Newspaper article THE JOURNAL RECORD

Commentary: Will Henry Force Another Budget Standoff?

Newspaper article THE JOURNAL RECORD

Commentary: Will Henry Force Another Budget Standoff?

Article excerpt

A pleasantly surprising $6.9 billion early budget agreement, which easily passed the Oklahoma House of Representatives and state Senate last week, quickly brought out whiners and critics, from Gov. Brad Henry to consumer groups.

Announced jointly by House Speaker Lance Cargill, R-Harrah, Senate President Pro Tempore Mike Morgan, D-Stillwater, and Co- President Pro Tempore Glenn Coffee, R-Oklahoma City, the agreement provides a reasonable balance between additional spending and new tax cuts.

More importantly, it contains very little, if any, of the $660 million bonded indebtedness proposed in the governor's budget.

In a snit because he was not consulted, Henry criticized parts of the bill and the process.

Cargill insists the governor was invited to the leadership meetings but declined claiming they only resulted in political posturing. Henry erred. The outcome was a rare example of Senate and House cooperation and bipartisan budget writing.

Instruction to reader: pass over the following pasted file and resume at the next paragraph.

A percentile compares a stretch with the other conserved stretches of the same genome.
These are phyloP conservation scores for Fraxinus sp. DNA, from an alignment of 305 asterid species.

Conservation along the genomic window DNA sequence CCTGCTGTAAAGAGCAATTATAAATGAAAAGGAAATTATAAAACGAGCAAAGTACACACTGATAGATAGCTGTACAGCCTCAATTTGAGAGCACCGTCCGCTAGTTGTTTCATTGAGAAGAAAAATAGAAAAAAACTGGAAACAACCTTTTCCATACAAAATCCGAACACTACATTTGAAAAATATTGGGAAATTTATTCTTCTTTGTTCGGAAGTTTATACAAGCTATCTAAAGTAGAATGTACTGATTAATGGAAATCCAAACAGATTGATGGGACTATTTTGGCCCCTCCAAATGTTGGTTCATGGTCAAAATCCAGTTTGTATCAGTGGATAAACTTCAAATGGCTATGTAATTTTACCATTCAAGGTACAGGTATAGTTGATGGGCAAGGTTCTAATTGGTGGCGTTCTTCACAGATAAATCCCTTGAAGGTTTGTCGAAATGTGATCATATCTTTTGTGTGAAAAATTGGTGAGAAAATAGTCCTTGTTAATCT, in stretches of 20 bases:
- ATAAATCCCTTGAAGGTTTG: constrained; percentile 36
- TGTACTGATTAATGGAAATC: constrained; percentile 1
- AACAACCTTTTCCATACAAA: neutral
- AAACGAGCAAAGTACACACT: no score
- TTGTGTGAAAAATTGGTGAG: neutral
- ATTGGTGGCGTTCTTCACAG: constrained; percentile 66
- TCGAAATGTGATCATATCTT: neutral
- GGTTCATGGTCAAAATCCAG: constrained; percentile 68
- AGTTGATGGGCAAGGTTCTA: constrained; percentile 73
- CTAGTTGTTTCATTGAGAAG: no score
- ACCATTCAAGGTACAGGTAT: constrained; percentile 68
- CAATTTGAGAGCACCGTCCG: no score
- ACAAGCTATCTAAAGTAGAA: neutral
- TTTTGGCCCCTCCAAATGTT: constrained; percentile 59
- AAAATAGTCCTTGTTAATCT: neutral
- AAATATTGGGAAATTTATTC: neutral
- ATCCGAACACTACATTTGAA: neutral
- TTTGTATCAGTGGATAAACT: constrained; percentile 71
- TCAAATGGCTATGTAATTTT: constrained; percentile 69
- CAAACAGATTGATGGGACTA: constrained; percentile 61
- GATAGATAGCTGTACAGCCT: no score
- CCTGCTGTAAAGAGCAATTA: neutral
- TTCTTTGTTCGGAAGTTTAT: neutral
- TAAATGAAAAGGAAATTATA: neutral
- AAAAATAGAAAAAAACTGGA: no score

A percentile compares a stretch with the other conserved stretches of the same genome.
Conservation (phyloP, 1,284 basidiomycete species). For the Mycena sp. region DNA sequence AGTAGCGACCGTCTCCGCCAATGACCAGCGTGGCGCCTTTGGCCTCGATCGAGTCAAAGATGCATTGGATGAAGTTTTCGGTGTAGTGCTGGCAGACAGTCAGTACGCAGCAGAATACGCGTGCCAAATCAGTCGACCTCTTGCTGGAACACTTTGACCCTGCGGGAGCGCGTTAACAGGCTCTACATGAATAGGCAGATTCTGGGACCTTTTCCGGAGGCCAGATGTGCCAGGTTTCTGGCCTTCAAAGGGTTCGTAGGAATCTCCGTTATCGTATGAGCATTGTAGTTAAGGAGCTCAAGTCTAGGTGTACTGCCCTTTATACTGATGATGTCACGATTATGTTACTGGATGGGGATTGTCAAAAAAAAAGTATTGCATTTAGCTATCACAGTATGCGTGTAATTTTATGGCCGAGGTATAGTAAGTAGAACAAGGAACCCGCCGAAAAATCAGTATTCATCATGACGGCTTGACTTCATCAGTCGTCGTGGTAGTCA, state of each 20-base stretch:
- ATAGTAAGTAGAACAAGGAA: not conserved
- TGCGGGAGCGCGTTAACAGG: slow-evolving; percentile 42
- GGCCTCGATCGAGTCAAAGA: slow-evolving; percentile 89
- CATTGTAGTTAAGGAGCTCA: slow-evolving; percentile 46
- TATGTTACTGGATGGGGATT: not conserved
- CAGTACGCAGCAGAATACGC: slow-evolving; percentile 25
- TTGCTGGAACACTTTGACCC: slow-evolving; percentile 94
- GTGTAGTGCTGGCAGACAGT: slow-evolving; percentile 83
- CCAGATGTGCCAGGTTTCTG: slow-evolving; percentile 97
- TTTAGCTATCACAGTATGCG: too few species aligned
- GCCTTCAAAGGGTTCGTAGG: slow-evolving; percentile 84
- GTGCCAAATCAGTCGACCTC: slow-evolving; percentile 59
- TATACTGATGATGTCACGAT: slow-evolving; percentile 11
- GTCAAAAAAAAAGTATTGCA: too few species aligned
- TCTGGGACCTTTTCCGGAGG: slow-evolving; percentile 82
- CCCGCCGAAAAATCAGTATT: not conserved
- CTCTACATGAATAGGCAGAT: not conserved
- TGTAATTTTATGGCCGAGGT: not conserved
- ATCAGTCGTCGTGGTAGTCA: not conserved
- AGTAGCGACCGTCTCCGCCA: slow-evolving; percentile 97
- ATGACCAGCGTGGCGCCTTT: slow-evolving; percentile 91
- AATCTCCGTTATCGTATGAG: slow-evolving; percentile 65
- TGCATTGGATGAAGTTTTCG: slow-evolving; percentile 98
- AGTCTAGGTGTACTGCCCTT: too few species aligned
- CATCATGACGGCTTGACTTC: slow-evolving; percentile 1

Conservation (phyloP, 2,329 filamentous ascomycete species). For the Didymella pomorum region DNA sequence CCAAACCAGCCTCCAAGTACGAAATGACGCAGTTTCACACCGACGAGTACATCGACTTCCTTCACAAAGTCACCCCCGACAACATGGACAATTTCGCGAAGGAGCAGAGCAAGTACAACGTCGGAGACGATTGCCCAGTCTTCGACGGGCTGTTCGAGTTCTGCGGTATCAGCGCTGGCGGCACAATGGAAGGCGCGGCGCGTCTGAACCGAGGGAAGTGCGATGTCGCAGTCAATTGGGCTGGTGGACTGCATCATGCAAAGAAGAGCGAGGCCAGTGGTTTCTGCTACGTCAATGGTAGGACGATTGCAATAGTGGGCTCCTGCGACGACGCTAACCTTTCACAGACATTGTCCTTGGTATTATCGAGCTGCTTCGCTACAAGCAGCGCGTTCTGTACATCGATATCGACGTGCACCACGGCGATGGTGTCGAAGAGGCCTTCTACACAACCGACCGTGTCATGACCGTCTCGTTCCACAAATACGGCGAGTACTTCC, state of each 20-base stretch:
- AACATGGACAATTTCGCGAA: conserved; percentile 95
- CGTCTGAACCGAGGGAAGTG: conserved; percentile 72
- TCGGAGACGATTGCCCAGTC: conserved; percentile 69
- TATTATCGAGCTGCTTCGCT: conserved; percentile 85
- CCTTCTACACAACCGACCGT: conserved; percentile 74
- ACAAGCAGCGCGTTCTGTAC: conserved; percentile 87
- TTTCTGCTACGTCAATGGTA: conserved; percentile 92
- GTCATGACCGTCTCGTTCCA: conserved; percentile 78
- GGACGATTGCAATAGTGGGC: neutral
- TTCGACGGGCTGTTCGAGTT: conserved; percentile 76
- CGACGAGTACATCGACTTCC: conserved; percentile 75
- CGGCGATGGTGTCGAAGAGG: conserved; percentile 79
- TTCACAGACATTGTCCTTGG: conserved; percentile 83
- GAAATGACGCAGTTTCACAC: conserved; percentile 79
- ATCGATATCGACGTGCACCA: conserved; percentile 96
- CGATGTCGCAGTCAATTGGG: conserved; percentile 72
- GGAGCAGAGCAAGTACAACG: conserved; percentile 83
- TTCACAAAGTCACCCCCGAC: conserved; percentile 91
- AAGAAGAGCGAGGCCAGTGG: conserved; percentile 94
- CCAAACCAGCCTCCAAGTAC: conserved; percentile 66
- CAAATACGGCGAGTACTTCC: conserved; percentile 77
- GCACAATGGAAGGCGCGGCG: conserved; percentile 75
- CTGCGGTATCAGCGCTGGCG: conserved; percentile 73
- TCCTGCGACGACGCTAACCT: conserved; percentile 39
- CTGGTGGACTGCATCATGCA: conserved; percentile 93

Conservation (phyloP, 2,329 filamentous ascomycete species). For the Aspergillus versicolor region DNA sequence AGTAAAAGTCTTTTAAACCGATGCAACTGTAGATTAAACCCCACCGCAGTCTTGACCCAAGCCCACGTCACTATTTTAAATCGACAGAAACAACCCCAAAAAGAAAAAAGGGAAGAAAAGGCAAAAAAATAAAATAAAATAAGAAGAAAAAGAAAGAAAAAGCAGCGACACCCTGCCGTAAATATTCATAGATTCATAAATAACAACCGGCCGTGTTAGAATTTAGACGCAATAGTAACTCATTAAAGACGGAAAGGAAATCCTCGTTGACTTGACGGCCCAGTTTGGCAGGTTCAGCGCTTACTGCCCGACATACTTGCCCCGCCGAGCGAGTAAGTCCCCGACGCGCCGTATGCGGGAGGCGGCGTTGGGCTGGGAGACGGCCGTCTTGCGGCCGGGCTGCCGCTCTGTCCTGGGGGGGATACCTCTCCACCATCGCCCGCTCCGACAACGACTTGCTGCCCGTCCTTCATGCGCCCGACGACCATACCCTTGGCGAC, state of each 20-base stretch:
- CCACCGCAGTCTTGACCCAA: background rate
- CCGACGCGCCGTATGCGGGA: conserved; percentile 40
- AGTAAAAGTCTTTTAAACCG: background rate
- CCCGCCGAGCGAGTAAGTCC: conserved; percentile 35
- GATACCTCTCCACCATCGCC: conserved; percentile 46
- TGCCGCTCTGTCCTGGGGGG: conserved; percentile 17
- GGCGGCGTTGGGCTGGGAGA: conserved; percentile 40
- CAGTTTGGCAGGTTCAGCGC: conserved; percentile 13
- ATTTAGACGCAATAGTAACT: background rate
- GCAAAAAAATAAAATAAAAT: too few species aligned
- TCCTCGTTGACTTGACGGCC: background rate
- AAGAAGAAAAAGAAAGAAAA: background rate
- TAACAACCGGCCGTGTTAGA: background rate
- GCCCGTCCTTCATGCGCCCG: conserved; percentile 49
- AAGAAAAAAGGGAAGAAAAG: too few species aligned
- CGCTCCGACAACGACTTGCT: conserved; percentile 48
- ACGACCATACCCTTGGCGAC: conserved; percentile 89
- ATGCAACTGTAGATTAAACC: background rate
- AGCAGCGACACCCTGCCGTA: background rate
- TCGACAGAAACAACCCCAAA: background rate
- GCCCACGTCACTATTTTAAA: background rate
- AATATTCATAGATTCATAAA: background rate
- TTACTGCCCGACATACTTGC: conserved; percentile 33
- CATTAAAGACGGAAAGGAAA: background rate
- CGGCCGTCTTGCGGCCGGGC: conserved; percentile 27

State Treasurer Scott Meacham, the governor's financial caddy who seemed to be calling the shots, appeared even more miffed about being left out. He said the bill does not provide enough money for education and Department of Corrections, and he is opposed to the requirement in the bill for auditing the DOC.

The carping is sour grapes and nit-picking. Their flawed budget was submitted for legislators to consider. They did and developed a bipartisan alternative.

The snub of Henry may be traceable to last year's legislative session when the governor bypassed Morgan and went to then-House speaker Republican Todd Hiett, Kellyville, and came away with a budget and tax cut proposal that angered Senate Democrat leaders, leading to a budget stalemate and a special session.

Meacham and Henry have warned of possible vetoes.

Could they be overridden?

The evenly divided Senate passed the bill unanimously, and assuming it was a good-faith agreement, Democrats probably would be bound to stand firm.

No such arrangement exists in the House, where the bill passed by a vote of 84-16, including support from 28 Democrats, more than sufficient to override.

Whether that vote would hold sufficiently in case of specific line-item vetoes is another question. …

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